O'Gara has big future in coaching - Carter
If the Queen believes the world smells like fresh paint, then maybe Dan Carter thinks everyone has perfectly coiffured hair and 'Sunday Best' clothes as just a matter of course.
Carter's star is such that his appeal spreads well beyond just sport. In one Dublin bar yesterday, the guts of 50 people were attached to his press conference in various ways and all were in their finery.
Even the sports media, usually as ragtag a bunch as you can get, had cleaned themselves up for the great man's appearance. It seemed like the least we could do.
Having operated in the All Blacks media machine for 13 years, Carter is a master interviewee. He doesn't get drawn into anything he's not willing to talk about but does it with a certain charm.
Retail giant Aldi had Carter in Dublin to promote the Foroige Youth Citizenship awards. Pronouncing the name of the organisation was, he admitted, a challenge before his Racing 92 coach Ronan O'Gara put him right.
"(I was saying) Fer-oje or something. Something completely wrong," he said.
Carter's relationship with the Corkman is working well. O'Gara is helping him settle into life in the French capital and learn the language, something he needs to get up to speed on given most of the in-play calls are in French. The pair are tied together until 2019, with O'Gara's recently inked contract bringing his stay in Paris in line with Carter's.
O'Gara's competitive streak hasn't left him and the decision of the world's greatest out-half to pitch up on his patch sparked something in him. Post-training kicking competitions are the norm, with Carter unbeaten when the pair go head-to-head.
"There's a bit of banter going about our kicking, we've had a few competitions and I'm undefeated against him - I'm quite proud of that," Carter said of his new assistant coach. "There's no coaching, it's just purely competitiveness - (it's) winner takes all.
"We're not trying to help each other at all. We're trying to get one up on each other. It's all light-hearted. I played a lot against him but didn't know him all that well. He's a top man so I'm enjoying having him at the club."
O'Gara's remit now extends to Racing's defensive set-up, having first joined the club as kicking and skills coach and his work has been exemplary. Racing boast the best defensive record in both the Top 14 and Champions Cup this season.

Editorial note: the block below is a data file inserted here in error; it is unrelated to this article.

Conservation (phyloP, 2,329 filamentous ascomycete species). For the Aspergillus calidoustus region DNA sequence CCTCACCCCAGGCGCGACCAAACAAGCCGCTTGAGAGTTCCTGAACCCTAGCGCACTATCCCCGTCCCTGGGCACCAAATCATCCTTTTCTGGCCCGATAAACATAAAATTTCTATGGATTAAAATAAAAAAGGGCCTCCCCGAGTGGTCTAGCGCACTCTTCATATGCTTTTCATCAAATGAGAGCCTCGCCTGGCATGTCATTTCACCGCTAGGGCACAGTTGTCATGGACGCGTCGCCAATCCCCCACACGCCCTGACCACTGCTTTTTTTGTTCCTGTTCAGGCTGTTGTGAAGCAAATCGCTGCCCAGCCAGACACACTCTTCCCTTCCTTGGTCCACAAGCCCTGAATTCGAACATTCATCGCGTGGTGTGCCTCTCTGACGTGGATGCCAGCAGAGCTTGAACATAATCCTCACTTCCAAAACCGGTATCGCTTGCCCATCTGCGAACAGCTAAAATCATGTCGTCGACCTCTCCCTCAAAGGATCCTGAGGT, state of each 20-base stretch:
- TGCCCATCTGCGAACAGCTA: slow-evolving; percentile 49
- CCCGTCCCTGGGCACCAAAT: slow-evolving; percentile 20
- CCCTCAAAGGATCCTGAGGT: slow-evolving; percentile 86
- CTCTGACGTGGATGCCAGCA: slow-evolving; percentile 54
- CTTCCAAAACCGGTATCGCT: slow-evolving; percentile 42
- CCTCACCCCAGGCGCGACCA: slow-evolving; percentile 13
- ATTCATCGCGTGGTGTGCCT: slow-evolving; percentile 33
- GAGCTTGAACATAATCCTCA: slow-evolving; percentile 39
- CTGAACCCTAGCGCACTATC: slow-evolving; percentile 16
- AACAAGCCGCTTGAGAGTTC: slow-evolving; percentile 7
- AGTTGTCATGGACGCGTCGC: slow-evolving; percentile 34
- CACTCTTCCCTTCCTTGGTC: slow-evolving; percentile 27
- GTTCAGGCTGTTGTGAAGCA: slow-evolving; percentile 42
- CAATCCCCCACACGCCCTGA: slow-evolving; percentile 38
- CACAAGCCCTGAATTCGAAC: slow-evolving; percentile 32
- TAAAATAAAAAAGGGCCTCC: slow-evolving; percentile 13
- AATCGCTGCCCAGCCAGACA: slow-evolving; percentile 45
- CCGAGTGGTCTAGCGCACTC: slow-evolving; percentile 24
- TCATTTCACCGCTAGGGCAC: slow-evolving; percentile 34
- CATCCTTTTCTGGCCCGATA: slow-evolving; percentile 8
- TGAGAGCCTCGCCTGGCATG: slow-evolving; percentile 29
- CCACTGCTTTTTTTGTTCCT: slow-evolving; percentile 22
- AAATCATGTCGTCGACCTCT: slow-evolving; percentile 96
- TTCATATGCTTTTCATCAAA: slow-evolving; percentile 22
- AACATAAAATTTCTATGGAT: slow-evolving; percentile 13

"Who would have thought it? Playing against Ireland we used to target the 10 channel and now he's a defence coach!" Carter smiled.
"He has brought a lot to the Racing 92 coaching staff, particularly defence, which he runs.
"A lot of it is about his understanding of the game and also his sort of attitude.
"He brings the best out of players. He doesn't settle for anything other than the best, so if we don't perform he comes down on us pretty hard. Defence often is about attitude, obviously a lot of technical things as well, but attitude and wanting to.
"We've got a great team culture and wanting to work hard for your team-mates and I think that's shown the best through defence.
"He's really driving that and leading the way."
Concussion remains the hot topic in rugby in both hemispheres and it has prompted some outlandish commentary regarding the removal of the tackle from age-grade rugby, something Carter described as "silly".
"Something through my career that has grown the most is knowledge of concussions and the medical knowledge and rules that are set in place now," he explained.
"When I started and you had a concussion you wouldn't come off. You'd continue to play the game and play the following week.
"There was no structure in place. Now there's amazing structures in place. If anyone is concussed or even looks concussed they're taken off the field and given tests.
"You've just got to back that knowledge and understanding. It's a contact sport. It's not just rugby having this issue. It's all contact sports.
"I'm comfortable with it as a player. I think it is silly to ban tackling for all players under 18 because that's when they learn the fundamentals.
"In New Zealand we don't play tackle until we are nine or 10. We play a tag rugby. You try to rip that tags off your opposition. They are around your waist so mentally you are teaching correct tackle habits to rip a tag off.
"All you've got to do to tackle is wrap your arm but as a contact sport it's always going to be there."